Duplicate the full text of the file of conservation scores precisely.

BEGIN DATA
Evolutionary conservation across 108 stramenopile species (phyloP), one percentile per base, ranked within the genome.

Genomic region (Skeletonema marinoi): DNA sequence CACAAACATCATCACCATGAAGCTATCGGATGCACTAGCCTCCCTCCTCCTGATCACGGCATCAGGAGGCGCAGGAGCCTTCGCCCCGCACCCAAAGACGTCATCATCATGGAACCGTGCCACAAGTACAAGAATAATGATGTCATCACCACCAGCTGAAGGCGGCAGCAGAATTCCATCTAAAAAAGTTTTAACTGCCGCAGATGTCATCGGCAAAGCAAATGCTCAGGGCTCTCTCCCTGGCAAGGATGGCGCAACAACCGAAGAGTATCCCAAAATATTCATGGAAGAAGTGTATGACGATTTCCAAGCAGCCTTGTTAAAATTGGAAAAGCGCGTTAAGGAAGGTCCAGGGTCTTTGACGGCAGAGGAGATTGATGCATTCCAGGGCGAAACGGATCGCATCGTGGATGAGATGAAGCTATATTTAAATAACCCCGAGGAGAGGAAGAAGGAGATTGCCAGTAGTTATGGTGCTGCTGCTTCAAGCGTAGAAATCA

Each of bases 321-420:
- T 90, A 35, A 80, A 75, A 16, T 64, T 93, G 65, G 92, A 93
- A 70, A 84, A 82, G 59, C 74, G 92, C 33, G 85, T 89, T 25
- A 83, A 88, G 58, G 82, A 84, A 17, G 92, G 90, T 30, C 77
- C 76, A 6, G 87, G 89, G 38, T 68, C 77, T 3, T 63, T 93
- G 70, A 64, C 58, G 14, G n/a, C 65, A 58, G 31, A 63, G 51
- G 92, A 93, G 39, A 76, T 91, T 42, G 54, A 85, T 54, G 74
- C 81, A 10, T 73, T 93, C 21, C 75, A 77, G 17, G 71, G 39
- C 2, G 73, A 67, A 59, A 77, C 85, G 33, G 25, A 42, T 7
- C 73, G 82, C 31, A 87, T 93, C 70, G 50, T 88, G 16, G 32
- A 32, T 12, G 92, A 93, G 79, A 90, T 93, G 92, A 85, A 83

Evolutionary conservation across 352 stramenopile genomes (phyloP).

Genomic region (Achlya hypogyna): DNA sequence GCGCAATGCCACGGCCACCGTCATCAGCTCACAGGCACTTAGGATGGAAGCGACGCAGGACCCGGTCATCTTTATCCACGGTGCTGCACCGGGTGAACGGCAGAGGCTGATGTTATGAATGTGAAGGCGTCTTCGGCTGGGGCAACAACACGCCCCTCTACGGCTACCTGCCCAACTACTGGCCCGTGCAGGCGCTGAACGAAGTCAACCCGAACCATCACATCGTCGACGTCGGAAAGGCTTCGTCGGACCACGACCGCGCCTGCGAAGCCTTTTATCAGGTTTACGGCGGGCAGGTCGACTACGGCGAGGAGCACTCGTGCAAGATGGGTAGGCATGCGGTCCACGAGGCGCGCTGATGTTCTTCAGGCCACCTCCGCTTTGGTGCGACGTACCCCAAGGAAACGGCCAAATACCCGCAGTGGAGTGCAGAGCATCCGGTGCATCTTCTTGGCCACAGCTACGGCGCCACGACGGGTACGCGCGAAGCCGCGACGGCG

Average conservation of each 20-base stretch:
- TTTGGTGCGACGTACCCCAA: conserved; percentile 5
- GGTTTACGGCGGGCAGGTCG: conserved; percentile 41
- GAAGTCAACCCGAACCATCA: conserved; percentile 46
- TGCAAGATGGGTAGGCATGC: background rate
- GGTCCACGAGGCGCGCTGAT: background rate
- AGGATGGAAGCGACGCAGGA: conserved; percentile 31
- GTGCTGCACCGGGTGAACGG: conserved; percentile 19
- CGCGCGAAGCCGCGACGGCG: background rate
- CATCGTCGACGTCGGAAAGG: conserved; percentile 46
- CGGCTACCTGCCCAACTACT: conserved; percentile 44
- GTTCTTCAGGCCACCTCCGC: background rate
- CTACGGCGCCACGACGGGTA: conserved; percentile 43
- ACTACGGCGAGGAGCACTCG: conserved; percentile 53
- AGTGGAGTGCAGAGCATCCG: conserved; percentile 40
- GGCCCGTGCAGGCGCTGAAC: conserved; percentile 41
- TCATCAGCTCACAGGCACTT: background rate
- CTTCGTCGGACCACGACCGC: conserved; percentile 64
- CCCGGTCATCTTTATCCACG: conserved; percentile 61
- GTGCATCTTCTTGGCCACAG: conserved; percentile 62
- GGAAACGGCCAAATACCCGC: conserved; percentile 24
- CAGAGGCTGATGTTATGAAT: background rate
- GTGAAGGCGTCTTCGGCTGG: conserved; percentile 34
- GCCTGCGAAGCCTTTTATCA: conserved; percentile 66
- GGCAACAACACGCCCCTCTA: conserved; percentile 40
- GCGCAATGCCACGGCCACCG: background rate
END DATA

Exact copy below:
Evolutionary conservation across 108 stramenopile species (phyloP), one percentile per base, ranked within the genome.

Genomic region (Skeletonema marinoi): DNA sequence CACAAACATCATCACCATGAAGCTATCGGATGCACTAGCCTCCCTCCTCCTGATCACGGCATCAGGAGGCGCAGGAGCCTTCGCCCCGCACCCAAAGACGTCATCATCATGGAACCGTGCCACAAGTACAAGAATAATGATGTCATCACCACCAGCTGAAGGCGGCAGCAGAATTCCATCTAAAAAAGTTTTAACTGCCGCAGATGTCATCGGCAAAGCAAATGCTCAGGGCTCTCTCCCTGGCAAGGATGGCGCAACAACCGAAGAGTATCCCAAAATATTCATGGAAGAAGTGTATGACGATTTCCAAGCAGCCTTGTTAAAATTGGAAAAGCGCGTTAAGGAAGGTCCAGGGTCTTTGACGGCAGAGGAGATTGATGCATTCCAGGGCGAAACGGATCGCATCGTGGATGAGATGAAGCTATATTTAAATAACCCCGAGGAGAGGAAGAAGGAGATTGCCAGTAGTTATGGTGCTGCTGCTTCAAGCGTAGAAATCA

Each of bases 321-420:
- T 90, A 35, A 80, A 75, A 16, T 64, T 93, G 65, G 92, A 93
- A 70, A 84, A 82, G 59, C 74, G 92, C 33, G 85, T 89, T 25
- A 83, A 88, G 58, G 82, A 84, A 17, G 92, G 90, T 30, C 77
- C 76, A 6, G 87, G 89, G 38, T 68, C 77, T 3, T 63, T 93
- G 70, A 64, C 58, G 14, G n/a, C 65, A 58, G 31, A 63, G 51
- G 92, A 93, G 39, A 76, T 91, T 42, G 54, A 85, T 54, G 74
- C 81, A 10, T 73, T 93, C 21, C 75, A 77, G 17, G 71, G 39
- C 2, G 73, A 67, A 59, A 77, C 85, G 33, G 25, A 42, T 7
- C 73, G 82, C 31, A 87, T 93, C 70, G 50, T 88, G 16, G 32
- A 32, T 12, G 92, A 93, G 79, A 90, T 93, G 92, A 85, A 83

Evolutionary conservation across 352 stramenopile genomes (phyloP).

Genomic region (Achlya hypogyna): DNA sequence GCGCAATGCCACGGCCACCGTCATCAGCTCACAGGCACTTAGGATGGAAGCGACGCAGGACCCGGTCATCTTTATCCACGGTGCTGCACCGGGTGAACGGCAGAGGCTGATGTTATGAATGTGAAGGCGTCTTCGGCTGGGGCAACAACACGCCCCTCTACGGCTACCTGCCCAACTACTGGCCCGTGCAGGCGCTGAACGAAGTCAACCCGAACCATCACATCGTCGACGTCGGAAAGGCTTCGTCGGACCACGACCGCGCCTGCGAAGCCTTTTATCAGGTTTACGGCGGGCAGGTCGACTACGGCGAGGAGCACTCGTGCAAGATGGGTAGGCATGCGGTCCACGAGGCGCGCTGATGTTCTTCAGGCCACCTCCGCTTTGGTGCGACGTACCCCAAGGAAACGGCCAAATACCCGCAGTGGAGTGCAGAGCATCCGGTGCATCTTCTTGGCCACAGCTACGGCGCCACGACGGGTACGCGCGAAGCCGCGACGGCG

Average conservation of each 20-base stretch:
- TTTGGTGCGACGTACCCCAA: conserved; percentile 5
- GGTTTACGGCGGGCAGGTCG: conserved; percentile 41
- GAAGTCAACCCGAACCATCA: conserved; percentile 46
- TGCAAGATGGGTAGGCATGC: background rate
- GGTCCACGAGGCGCGCTGAT: background rate
- AGGATGGAAGCGACGCAGGA: conserved; percentile 31
- GTGCTGCACCGGGTGAACGG: conserved; percentile 19
- CGCGCGAAGCCGCGACGGCG: background rate
- CATCGTCGACGTCGGAAAGG: conserved; percentile 46
- CGGCTACCTGCCCAACTACT: conserved; percentile 44
- GTTCTTCAGGCCACCTCCGC: background rate
- CTACGGCGCCACGACGGGTA: conserved; percentile 43
- ACTACGGCGAGGAGCACTCG: conserved; percentile 53
- AGTGGAGTGCAGAGCATCCG: conserved; percentile 40
- GGCCCGTGCAGGCGCTGAAC: conserved; percentile 41
- TCATCAGCTCACAGGCACTT: background rate
- CTTCGTCGGACCACGACCGC: conserved; percentile 64
- CCCGGTCATCTTTATCCACG: conserved; percentile 61
- GTGCATCTTCTTGGCCACAG: conserved; percentile 62
- GGAAACGGCCAAATACCCGC: conserved; percentile 24
- CAGAGGCTGATGTTATGAAT: background rate
- GTGAAGGCGTCTTCGGCTGG: conserved; percentile 34
- GCCTGCGAAGCCTTTTATCA: conserved; percentile 66
- GGCAACAACACGCCCCTCTA: conserved; percentile 40
- GCGCAATGCCACGGCCACCG: background rate